In this exclusive “Masters of Media” series, Integral Ad Science (IAS) speaks to the Movers and Shakers of the APAC advertising industry on all digital matters.
Dru Nho is the National Head of Digital at Wavemaker Australia, where he is leading the national digital and performance team to deliver the best-in-class strategy in digital, performance, data, tech and analytics. A graduate of the University of Technology at Sydney, Dru has mastered the ins and outs of the media industry while working with organisations such as UM Worldwide, MindShare, Ikon Communications, and Dentsu Aegis Network in the last decade.
IAS: Please tell us about your digital advertising journey and your current role at Wavemaker.
Dru: Interestingly, I never intended to get into media. After graduating from university, I managed a small retail shop outside of Town Hall Station.
A friend who had just completed a brief stint in U.M. asked me if I was interested in working at a media agency. Without the faintest idea of what a media agency was, I was fortunate enough to land my first professional gig as a Digital Coordinator across the Federal Government account.
Over a decade later, I am now the National Head of Digital for Wavemaker and find myself with no other transferable professional skills outside of media. My role here is simple; positively provoke digital growth for our clients and people.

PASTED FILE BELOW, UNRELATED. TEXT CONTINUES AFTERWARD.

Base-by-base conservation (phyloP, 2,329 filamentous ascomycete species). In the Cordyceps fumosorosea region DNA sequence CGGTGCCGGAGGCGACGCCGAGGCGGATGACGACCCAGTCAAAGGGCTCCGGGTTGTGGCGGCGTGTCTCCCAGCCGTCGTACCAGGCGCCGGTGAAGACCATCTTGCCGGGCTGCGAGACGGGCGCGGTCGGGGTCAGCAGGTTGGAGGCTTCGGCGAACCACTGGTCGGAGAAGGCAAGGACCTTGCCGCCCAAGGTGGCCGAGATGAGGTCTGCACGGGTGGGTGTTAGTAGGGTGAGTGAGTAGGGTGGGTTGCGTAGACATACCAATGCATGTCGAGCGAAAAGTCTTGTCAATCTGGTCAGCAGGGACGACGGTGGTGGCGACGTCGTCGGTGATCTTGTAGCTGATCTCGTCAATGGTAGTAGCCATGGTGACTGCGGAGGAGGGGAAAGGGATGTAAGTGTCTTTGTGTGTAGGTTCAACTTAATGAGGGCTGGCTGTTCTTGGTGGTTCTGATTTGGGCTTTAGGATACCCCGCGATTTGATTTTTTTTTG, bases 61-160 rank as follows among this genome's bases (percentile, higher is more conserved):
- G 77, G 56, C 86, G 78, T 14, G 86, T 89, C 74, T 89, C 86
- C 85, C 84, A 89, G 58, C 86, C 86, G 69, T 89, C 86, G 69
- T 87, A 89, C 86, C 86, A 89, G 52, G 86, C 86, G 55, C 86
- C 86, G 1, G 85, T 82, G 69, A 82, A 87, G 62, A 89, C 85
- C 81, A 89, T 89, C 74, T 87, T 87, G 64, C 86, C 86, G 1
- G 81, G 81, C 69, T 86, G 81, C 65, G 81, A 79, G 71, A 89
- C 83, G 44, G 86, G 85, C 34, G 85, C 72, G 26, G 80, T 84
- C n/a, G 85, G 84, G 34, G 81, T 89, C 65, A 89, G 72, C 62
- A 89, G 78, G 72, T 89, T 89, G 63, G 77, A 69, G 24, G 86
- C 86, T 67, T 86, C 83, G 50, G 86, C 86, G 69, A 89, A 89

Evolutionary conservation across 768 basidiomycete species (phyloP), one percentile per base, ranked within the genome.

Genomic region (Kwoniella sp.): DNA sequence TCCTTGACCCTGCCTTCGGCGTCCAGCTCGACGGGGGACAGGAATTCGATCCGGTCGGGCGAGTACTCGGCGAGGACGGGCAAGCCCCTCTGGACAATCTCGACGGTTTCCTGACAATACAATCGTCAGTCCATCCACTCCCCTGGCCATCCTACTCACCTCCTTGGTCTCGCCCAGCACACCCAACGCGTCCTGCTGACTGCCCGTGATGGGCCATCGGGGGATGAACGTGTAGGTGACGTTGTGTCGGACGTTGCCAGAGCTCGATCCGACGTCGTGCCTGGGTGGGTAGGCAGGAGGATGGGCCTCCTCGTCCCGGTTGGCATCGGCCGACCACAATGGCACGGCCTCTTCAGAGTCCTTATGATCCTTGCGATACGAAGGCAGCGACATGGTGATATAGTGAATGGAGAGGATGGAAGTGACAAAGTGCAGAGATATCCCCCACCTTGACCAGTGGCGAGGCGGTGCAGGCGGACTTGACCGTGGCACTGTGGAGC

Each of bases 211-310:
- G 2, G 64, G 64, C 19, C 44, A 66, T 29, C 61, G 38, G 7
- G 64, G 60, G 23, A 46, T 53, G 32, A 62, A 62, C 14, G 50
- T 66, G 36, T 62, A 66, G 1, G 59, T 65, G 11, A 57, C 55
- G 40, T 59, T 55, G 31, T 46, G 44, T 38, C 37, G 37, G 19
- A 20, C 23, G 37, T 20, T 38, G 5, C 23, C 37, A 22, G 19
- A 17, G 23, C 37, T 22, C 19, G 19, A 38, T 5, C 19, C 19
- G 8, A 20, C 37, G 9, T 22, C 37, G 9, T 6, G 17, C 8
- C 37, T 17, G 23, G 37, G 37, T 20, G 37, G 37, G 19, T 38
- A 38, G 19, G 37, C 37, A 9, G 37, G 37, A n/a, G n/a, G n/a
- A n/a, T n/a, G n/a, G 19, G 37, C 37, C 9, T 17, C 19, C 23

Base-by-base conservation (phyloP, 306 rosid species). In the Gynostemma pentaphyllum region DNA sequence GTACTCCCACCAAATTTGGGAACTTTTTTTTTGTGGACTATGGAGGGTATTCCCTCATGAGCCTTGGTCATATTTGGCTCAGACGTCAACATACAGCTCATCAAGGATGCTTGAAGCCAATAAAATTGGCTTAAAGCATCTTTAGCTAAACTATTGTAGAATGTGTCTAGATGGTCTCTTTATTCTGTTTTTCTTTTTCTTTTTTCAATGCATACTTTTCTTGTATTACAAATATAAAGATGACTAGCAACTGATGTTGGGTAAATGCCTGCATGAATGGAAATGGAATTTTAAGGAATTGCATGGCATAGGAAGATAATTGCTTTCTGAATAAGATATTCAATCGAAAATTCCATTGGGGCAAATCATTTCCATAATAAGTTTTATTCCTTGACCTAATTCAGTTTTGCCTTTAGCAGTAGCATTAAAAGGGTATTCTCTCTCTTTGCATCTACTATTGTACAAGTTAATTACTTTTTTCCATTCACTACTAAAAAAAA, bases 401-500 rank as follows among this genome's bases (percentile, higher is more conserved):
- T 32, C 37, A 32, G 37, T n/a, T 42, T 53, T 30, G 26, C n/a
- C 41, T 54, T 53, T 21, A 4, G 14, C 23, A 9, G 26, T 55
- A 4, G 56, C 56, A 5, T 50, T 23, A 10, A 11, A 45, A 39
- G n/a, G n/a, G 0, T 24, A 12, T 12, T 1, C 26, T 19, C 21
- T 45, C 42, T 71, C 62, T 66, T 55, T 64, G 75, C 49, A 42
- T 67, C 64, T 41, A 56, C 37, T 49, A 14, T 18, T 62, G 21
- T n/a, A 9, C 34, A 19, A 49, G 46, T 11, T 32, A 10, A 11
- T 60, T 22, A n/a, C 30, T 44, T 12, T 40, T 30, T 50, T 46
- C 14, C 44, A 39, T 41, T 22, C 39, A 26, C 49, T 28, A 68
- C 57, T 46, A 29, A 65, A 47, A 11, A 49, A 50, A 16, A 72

IAS: According to you, what should marketers prioritise in their digital advertising campaigns?
Dru: Marketers should understand the intricacies of the human psyche. Whilst much of what we do today is rooted in binary numbers and subjective statistics analysis, there is beauty underneath this science — getting deeper into the behavioural spiderweb of our consumers’ brains. The psychological element of our industry has been diluted & reduced to reductive 12-question survey ‘test & learn’ campaigns combined with arbitrary measurement frameworks that do not represent how humans operate, think, are influenced, or process the abundance of advertiser information. Advertising campaigns should be an experience rooted in consumer connection, not if pixels were viewed.
IAS: Which key changes do you anticipate taking shape in 2023 with regard to digital advertising?
Dru: In 2023, concerning digital advertising, I see permutations of the changes that took shape in 2022. Furthermore, below are a few key changes I anticipate taking shape in 2023.
- At the core of our roles is a commercial obligation that organisations are predicated by. Given that reality, the core changes or adjustments will be made to macro areas such as measurement, effectiveness and the structural tech changes businesses will make to become data-savvy & compliant.
- The new kid on the block could be the creation & adoption of deep experiential-based comms. Whether this is done in a digital realm or not, the value exchange will now tip in favour of the consumer. To achieve true cut-through in a comms-saturated and economically unstable society, organisations need to pivot and provide consumers with tangible and sensory-heightening experiences to be remembered.